Welcome to the University of Texas Skywatchers Report for Monday December 12th through Sunday December 18th.

The full moon for the month of December is on the night of Tuesday the 13th into the morning hours of Wednesday the 14th, depending on your time zone. We'll start the week with a waxing gibbous moon and end with a waning gibbous moon. This month's full moon is known as the Long Night Moon and the Moon Before Yule.

Mercury is now starting to sink back towards the sun, but is still setting about an hour and a half after the sun, so you should be able to catch it with a good view of the western horizon during early evening twilight.

Venus, meanwhile, continues to move away from the sun a little each evening since it still has about a month to go before its greatest elongation. Look for brilliant Venus in the southwest after sunset. Venus is setting at 8:55 p.m. at midweek.

Mars is above and to the left of Venus and looks like a faint orange star. Mars is setting at 10:20 p.m. this week.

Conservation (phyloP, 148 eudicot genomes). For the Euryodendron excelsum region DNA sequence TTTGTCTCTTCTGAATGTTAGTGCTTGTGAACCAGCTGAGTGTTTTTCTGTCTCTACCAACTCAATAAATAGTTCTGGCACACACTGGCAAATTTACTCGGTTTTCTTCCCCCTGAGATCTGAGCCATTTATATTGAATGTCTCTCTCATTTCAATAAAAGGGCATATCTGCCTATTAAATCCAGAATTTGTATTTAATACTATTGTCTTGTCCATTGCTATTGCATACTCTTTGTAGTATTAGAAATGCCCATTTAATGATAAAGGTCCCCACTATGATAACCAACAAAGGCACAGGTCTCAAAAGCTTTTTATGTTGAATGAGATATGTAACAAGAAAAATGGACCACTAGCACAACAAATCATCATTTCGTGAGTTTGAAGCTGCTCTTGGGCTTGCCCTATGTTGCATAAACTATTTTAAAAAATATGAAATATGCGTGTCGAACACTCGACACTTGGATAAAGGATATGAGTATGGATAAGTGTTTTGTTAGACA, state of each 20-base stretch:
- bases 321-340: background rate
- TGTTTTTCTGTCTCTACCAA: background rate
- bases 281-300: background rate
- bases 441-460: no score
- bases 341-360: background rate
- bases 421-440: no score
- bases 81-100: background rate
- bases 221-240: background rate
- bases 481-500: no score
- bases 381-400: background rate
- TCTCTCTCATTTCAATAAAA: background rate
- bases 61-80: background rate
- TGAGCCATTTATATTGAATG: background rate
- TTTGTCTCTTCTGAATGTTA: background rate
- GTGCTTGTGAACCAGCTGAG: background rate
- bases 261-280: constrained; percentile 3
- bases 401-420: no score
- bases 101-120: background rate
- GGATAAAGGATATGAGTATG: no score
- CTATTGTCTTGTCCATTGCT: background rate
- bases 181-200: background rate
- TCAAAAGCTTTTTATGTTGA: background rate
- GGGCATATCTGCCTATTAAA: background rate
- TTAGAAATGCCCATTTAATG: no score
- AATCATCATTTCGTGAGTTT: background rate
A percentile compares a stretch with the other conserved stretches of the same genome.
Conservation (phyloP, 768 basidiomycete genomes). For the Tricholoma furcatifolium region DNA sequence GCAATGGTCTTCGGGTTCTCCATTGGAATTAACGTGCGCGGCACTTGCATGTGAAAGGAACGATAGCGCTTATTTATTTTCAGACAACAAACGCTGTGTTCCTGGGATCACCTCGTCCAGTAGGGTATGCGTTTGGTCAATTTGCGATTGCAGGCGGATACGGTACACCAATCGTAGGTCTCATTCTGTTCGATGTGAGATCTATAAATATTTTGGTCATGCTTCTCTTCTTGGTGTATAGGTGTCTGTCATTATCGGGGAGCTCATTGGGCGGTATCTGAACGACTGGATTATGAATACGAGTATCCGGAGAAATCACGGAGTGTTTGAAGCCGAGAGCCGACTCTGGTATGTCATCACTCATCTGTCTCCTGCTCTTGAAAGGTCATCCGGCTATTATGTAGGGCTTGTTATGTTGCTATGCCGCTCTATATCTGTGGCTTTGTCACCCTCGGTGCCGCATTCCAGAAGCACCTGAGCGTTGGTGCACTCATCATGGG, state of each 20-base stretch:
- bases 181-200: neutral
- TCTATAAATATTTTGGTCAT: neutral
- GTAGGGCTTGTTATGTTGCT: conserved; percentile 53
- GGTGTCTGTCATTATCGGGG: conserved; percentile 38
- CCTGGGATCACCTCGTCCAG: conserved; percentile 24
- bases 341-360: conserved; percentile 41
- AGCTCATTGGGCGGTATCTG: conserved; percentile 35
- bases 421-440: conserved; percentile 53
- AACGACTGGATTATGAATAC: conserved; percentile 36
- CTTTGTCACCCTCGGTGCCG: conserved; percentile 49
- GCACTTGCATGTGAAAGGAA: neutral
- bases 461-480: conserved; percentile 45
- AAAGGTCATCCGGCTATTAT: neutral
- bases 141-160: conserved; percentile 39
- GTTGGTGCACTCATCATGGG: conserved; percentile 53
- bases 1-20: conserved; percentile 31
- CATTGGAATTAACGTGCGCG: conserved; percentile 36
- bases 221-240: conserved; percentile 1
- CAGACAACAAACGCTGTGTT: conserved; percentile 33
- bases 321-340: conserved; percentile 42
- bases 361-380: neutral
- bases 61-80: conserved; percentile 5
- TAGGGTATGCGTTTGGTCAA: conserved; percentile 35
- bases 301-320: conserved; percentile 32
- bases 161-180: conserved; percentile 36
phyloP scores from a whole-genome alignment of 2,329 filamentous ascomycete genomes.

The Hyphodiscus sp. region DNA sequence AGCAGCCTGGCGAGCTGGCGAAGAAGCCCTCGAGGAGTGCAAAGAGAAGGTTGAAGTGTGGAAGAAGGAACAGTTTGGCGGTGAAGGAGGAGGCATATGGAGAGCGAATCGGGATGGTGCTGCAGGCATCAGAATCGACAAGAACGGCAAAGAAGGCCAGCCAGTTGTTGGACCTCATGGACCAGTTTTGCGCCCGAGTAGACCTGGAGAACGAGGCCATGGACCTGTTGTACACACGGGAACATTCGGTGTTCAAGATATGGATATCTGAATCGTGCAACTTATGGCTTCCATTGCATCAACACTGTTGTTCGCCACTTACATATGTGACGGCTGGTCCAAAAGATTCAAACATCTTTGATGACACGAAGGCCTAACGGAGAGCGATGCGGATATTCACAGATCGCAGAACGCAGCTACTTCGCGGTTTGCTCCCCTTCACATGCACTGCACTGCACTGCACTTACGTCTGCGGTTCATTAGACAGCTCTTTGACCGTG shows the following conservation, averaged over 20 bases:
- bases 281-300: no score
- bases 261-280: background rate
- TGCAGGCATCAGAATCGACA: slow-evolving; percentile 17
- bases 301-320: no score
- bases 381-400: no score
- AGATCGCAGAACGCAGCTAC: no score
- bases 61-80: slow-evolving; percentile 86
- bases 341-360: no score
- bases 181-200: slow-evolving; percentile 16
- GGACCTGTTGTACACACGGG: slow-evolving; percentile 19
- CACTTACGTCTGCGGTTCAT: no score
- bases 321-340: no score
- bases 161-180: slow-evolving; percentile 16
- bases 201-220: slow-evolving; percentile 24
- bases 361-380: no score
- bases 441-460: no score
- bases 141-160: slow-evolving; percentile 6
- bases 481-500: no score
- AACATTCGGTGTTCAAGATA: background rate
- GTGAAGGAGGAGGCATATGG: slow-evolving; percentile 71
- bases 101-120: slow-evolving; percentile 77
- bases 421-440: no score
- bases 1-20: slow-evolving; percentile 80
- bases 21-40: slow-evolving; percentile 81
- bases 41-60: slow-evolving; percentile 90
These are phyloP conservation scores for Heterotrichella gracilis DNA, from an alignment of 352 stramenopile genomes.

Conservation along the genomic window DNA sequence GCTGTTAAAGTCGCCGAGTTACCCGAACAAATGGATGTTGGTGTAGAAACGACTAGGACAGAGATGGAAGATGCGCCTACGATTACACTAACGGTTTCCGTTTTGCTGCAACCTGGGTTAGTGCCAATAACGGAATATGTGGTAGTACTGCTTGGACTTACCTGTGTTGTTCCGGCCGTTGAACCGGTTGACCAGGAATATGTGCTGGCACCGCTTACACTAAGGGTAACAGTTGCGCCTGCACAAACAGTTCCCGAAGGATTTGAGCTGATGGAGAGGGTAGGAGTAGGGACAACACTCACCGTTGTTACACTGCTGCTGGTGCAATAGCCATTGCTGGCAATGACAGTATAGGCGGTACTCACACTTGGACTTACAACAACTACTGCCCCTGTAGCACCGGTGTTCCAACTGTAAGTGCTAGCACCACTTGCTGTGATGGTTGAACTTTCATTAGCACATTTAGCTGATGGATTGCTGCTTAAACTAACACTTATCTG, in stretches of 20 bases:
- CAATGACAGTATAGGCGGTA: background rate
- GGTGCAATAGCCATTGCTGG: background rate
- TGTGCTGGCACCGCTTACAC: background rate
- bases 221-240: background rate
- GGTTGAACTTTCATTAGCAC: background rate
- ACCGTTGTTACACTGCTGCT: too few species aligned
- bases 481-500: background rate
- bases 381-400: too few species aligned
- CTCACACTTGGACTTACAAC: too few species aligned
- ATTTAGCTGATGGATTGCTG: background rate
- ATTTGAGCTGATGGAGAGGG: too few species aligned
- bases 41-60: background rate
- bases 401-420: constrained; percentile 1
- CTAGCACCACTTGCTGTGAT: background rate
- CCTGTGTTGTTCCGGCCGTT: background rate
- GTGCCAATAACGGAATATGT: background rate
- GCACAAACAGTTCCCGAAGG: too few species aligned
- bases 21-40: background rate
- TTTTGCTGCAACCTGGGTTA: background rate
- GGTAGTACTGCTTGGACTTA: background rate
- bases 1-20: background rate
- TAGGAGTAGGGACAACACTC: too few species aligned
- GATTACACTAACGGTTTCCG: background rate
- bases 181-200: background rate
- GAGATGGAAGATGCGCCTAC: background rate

Over in the morning skies, Jupiter is rising at 2:15 a.m., now 5 hours before the sun. Saturn is just emerging from conjunction with the sun and is rising about 25 minutes before the sun this week so it is lost in the sun's glare.

The peak of the Geminid meteor shower is this Tuesday night into Wednesday morning, which unfortunately exactly coincides with the full moon. The Geminids get their name because they appear to come from a point in the constellation Gemini as the Earth passes through the debris left behind by the object 3200 Phaethon, which is thought to be an asteroid, making this shower one of the few not associated with a comet. Without the full moon spoiling the view, this shower can sometimes produce around 120 meteors an hour, but you are unlikely to see that many this year. Since the Geminids typically produce fairly bright meteors though, it's still worth taking a look.

Public viewing on UT campus telescopes has finished for the fall semester. Spring semester viewing will start in late January. Please check back for details on starting dates and times.

Thank you for calling the University of Texas Skywatchers Report.



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